Q: Is distance a numerical measurement of how far apart objects are? ¶
Q: Is distance often theorized not as an objective metric? ¶
A: Yes, but as a subjective experience.
Q: Is distance that between two different particles or point masses at a given time? ¶
Q: Is distance in a way the most natural one? ¶
A: Yes, because in this case the length of a rigid body does not change with rotation.
Q: Is distance analogous to the Nambu–Goto action in string theory? ¶
A: Yes, and however there is no exact correspondence because the Euclidean distance in 3-space is inequivalent to the spacetime distance minimized for the classical relativistic string.
Q: Are distances distances with a directional sense? ¶
Q: Is distance a scalar quantity or a magnitude? ¶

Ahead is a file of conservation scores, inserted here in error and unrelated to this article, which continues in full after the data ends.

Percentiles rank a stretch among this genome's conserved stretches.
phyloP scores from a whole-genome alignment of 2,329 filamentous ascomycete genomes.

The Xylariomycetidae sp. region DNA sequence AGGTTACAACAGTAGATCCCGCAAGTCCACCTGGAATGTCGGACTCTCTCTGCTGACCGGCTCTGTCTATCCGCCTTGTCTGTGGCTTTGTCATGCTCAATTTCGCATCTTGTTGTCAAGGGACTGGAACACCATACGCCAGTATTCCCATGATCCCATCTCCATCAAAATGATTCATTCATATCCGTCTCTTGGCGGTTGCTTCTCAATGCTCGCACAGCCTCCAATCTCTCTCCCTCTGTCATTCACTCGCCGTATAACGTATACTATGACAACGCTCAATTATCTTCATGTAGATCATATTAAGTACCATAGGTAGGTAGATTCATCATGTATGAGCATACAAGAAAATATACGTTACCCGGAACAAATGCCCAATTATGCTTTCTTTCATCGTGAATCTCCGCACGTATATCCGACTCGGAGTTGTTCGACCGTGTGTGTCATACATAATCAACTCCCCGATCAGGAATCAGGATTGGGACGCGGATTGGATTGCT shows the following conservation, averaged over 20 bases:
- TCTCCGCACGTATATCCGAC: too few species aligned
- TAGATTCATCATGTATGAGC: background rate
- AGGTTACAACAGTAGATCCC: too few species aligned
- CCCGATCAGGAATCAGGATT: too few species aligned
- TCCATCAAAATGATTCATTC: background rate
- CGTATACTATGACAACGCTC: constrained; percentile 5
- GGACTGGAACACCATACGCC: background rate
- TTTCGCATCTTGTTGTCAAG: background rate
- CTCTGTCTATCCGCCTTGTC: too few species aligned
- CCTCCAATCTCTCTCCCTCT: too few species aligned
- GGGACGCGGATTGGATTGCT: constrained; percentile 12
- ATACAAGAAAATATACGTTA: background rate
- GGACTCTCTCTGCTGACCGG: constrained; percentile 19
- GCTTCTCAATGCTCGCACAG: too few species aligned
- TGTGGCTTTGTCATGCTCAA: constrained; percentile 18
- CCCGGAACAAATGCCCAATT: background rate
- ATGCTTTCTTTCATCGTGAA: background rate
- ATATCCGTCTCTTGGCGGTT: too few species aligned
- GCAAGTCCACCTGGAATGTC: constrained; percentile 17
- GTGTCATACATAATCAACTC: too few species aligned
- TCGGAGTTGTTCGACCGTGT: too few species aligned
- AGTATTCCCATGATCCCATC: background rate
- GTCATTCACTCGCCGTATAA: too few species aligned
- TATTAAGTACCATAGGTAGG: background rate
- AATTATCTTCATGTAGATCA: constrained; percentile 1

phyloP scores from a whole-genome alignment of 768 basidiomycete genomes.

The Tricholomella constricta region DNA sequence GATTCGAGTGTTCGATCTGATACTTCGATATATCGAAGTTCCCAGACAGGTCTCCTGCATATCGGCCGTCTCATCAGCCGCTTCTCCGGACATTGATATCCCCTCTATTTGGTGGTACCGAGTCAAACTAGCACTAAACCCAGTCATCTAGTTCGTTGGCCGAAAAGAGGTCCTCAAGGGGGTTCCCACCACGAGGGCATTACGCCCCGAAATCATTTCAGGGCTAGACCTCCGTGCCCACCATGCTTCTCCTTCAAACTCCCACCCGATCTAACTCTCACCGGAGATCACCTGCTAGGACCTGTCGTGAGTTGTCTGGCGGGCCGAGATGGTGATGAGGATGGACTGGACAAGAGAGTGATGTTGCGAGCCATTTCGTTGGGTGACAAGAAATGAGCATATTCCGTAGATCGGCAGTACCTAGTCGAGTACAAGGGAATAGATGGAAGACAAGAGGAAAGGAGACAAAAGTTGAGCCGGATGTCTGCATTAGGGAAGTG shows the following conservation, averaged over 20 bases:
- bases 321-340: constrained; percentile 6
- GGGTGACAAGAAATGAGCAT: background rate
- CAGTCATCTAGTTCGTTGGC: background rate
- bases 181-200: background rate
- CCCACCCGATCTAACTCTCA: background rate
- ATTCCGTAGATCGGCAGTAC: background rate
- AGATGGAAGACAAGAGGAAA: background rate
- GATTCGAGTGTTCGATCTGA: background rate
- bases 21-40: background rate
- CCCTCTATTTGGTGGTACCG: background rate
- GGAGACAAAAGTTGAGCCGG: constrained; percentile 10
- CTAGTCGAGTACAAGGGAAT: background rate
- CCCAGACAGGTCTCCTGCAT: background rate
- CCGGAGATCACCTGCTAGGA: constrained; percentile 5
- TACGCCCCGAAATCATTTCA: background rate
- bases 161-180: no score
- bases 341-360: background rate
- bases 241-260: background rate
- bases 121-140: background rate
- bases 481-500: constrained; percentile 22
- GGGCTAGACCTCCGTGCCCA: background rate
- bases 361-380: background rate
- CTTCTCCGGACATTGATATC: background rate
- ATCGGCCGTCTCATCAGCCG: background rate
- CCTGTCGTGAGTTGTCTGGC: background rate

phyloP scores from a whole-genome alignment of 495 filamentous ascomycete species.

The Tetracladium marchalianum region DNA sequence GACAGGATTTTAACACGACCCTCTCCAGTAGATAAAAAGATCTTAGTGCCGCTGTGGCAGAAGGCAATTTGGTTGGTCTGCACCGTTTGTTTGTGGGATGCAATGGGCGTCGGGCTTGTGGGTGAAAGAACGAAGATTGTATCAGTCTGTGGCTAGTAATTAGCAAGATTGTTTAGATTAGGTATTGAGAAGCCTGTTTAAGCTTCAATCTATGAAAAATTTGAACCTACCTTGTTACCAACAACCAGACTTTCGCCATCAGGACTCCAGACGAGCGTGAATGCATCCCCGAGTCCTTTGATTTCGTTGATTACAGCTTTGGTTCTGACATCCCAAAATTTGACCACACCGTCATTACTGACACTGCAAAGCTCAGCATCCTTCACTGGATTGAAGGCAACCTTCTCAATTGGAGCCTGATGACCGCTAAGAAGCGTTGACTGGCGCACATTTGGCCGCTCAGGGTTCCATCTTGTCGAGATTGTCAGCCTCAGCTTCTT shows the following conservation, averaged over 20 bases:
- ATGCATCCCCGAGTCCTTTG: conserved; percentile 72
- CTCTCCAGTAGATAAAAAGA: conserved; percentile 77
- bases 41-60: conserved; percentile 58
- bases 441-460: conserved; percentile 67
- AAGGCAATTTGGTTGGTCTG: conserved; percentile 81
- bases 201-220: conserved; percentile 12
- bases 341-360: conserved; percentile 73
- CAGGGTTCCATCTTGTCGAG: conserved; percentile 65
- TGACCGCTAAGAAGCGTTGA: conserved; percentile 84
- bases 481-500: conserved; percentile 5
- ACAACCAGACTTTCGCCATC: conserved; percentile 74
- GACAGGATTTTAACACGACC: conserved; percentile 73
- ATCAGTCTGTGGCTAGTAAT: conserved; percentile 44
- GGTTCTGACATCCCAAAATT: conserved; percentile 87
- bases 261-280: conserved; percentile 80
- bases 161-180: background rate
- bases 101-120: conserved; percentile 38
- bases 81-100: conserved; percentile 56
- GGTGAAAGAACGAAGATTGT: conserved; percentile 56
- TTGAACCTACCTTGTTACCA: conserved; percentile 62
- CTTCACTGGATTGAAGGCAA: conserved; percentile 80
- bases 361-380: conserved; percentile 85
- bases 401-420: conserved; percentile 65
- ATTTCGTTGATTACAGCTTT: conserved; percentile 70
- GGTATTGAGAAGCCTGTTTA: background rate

A: Yes, and whereas displacement is a vector quantity with both magnitude and direction.
Q: Is distance the larger of two values? ¶
A: Yes, and one being the supremum, for a point ranging over one set, of the infimum, for a second point ranging over the other set, of the distance between the points, and the other value being likewise defined but with the roles of the two sets swapped.
Q: Is distance also called Chebyshev distance? ¶
Q: Is distance called displacement when it is the distance along a straight line from A and B? ¶
A: Yes, and when A and B are positions occupied by the same particle at two different instants of time.
Q: Is distance a positive? ¶
A: Yes, and zero, or negative scalar quantity.
Q: Is distance the Euclidean distance? ¶
A: Yes, and a generalization of the Pythagorean theorem to more than two coordinates.